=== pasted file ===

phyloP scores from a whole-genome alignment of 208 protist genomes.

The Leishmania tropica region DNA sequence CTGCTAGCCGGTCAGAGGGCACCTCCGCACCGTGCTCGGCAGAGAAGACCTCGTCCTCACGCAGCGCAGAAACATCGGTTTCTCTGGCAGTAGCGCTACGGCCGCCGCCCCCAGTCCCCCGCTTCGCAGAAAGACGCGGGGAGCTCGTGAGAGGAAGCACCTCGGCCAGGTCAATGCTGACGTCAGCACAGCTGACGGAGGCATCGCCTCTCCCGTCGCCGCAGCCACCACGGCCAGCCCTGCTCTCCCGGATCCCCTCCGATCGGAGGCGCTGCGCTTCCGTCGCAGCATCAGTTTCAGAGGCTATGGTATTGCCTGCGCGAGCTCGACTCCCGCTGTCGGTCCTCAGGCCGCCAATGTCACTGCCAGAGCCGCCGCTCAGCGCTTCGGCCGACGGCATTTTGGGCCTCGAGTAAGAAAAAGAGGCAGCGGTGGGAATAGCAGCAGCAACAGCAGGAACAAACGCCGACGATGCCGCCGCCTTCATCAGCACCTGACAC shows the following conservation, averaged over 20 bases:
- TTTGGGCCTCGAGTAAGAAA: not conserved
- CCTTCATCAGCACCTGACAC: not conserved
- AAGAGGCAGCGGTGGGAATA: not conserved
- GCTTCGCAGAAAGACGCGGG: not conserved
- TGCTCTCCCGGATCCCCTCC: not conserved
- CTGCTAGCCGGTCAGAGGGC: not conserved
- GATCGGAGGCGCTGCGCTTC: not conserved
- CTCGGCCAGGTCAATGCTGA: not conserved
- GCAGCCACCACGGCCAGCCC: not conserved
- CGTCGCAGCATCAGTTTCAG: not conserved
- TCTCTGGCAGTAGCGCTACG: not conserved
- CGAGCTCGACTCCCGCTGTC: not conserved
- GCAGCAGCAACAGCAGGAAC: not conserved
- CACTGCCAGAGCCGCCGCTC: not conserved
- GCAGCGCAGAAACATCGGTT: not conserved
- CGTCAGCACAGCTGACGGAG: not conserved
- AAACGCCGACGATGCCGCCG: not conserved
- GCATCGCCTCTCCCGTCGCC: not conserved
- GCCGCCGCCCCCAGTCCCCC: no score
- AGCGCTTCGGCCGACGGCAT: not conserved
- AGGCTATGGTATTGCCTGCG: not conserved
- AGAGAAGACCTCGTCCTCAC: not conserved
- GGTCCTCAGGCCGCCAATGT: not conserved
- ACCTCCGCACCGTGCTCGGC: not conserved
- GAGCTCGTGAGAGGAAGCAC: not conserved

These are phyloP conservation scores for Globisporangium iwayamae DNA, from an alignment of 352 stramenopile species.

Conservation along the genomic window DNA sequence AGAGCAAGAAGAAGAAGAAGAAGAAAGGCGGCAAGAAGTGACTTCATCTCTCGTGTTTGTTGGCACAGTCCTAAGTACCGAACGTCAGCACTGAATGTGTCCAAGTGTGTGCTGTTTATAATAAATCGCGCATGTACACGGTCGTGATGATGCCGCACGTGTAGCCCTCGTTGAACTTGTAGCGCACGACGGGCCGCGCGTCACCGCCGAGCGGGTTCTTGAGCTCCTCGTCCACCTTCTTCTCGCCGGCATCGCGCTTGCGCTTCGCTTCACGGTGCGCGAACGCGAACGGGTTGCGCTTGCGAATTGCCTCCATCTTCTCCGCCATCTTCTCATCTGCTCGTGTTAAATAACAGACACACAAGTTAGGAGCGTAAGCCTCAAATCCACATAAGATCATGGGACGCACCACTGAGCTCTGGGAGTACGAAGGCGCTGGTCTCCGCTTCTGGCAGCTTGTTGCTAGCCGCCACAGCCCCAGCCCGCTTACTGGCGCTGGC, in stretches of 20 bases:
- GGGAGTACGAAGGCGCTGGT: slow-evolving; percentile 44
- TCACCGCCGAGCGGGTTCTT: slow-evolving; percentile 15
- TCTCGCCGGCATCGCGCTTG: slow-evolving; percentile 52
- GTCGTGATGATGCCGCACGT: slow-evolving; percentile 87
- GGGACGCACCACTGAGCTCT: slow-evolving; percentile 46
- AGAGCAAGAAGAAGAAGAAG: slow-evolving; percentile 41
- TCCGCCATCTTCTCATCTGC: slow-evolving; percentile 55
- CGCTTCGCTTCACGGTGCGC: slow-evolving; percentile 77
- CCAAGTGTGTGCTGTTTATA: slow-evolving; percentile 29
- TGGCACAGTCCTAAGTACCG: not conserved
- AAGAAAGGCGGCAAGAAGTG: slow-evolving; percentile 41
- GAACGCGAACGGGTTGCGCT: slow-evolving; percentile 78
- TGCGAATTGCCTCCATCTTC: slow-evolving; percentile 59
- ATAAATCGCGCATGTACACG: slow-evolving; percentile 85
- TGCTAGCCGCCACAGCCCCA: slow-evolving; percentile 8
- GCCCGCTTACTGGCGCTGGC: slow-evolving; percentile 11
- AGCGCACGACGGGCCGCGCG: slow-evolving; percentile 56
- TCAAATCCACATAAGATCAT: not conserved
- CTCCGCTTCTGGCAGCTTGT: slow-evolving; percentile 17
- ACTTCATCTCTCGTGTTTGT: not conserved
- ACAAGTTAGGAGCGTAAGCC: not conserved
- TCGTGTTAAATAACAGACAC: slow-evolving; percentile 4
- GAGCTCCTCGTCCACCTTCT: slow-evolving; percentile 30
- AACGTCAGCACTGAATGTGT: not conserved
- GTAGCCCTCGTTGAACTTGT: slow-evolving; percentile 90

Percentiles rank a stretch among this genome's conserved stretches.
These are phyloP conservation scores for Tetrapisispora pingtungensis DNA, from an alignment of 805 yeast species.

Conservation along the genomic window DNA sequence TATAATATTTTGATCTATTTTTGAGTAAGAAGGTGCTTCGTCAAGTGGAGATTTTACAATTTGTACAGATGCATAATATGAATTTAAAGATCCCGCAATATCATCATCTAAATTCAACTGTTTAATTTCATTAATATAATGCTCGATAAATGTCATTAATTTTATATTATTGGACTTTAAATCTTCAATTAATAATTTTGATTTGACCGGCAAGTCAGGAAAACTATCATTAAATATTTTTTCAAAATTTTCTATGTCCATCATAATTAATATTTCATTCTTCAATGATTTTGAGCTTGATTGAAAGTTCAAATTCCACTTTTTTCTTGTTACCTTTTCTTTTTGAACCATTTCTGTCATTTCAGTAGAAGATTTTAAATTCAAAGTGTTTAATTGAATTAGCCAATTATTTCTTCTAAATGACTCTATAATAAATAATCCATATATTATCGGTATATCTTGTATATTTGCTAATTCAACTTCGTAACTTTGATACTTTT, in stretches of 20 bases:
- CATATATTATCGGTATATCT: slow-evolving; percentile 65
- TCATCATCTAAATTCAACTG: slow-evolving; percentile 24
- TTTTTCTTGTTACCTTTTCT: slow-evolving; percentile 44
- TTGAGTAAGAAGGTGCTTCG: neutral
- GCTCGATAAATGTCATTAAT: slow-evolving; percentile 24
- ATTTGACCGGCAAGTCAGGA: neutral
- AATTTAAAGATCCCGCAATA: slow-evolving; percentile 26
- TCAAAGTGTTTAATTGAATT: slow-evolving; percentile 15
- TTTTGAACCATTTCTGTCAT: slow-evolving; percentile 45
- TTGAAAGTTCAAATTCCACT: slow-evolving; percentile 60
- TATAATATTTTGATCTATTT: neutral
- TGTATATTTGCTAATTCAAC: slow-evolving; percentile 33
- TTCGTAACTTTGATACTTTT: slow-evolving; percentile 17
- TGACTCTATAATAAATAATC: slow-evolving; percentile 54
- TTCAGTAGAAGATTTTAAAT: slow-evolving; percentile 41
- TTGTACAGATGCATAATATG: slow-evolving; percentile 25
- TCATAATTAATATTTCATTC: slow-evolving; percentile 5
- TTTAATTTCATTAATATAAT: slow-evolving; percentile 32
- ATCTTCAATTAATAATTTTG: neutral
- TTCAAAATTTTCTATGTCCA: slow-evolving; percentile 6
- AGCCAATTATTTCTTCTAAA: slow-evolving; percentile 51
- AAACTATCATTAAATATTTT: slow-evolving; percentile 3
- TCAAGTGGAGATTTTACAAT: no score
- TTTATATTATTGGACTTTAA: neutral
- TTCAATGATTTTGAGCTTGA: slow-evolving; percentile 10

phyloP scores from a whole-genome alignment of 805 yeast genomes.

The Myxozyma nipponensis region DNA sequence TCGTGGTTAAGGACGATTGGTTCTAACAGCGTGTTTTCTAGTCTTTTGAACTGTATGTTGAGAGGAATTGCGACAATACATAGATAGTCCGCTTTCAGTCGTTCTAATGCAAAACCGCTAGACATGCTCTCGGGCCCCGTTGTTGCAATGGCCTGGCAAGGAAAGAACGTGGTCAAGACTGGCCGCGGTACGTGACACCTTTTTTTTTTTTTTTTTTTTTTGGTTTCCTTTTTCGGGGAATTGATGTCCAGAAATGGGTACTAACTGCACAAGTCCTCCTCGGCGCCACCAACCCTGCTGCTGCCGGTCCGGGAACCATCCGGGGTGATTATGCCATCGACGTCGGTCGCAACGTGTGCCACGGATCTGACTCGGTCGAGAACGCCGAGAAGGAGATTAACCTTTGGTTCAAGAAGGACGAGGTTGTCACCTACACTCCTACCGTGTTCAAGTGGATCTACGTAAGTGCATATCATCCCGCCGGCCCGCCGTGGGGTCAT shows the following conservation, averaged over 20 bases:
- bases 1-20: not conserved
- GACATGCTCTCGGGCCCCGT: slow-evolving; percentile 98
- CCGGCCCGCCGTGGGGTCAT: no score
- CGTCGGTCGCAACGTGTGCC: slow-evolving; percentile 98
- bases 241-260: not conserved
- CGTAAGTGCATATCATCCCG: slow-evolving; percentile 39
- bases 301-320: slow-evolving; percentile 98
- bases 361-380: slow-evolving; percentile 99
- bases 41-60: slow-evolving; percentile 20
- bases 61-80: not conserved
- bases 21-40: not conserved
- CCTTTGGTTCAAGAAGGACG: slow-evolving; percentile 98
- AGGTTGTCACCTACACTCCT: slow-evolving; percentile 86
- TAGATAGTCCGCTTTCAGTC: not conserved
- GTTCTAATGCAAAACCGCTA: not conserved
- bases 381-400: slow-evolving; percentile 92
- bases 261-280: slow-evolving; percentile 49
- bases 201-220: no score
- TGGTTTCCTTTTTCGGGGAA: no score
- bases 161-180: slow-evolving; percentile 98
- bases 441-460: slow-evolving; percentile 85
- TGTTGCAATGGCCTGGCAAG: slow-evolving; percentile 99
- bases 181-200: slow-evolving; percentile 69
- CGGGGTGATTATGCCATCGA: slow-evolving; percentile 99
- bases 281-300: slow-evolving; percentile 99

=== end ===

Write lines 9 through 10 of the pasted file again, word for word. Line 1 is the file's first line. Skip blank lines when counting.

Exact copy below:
- GATCGGAGGCGCTGCGCTTC: not conserved
- CTCGGCCAGGTCAATGCTGA: not conserved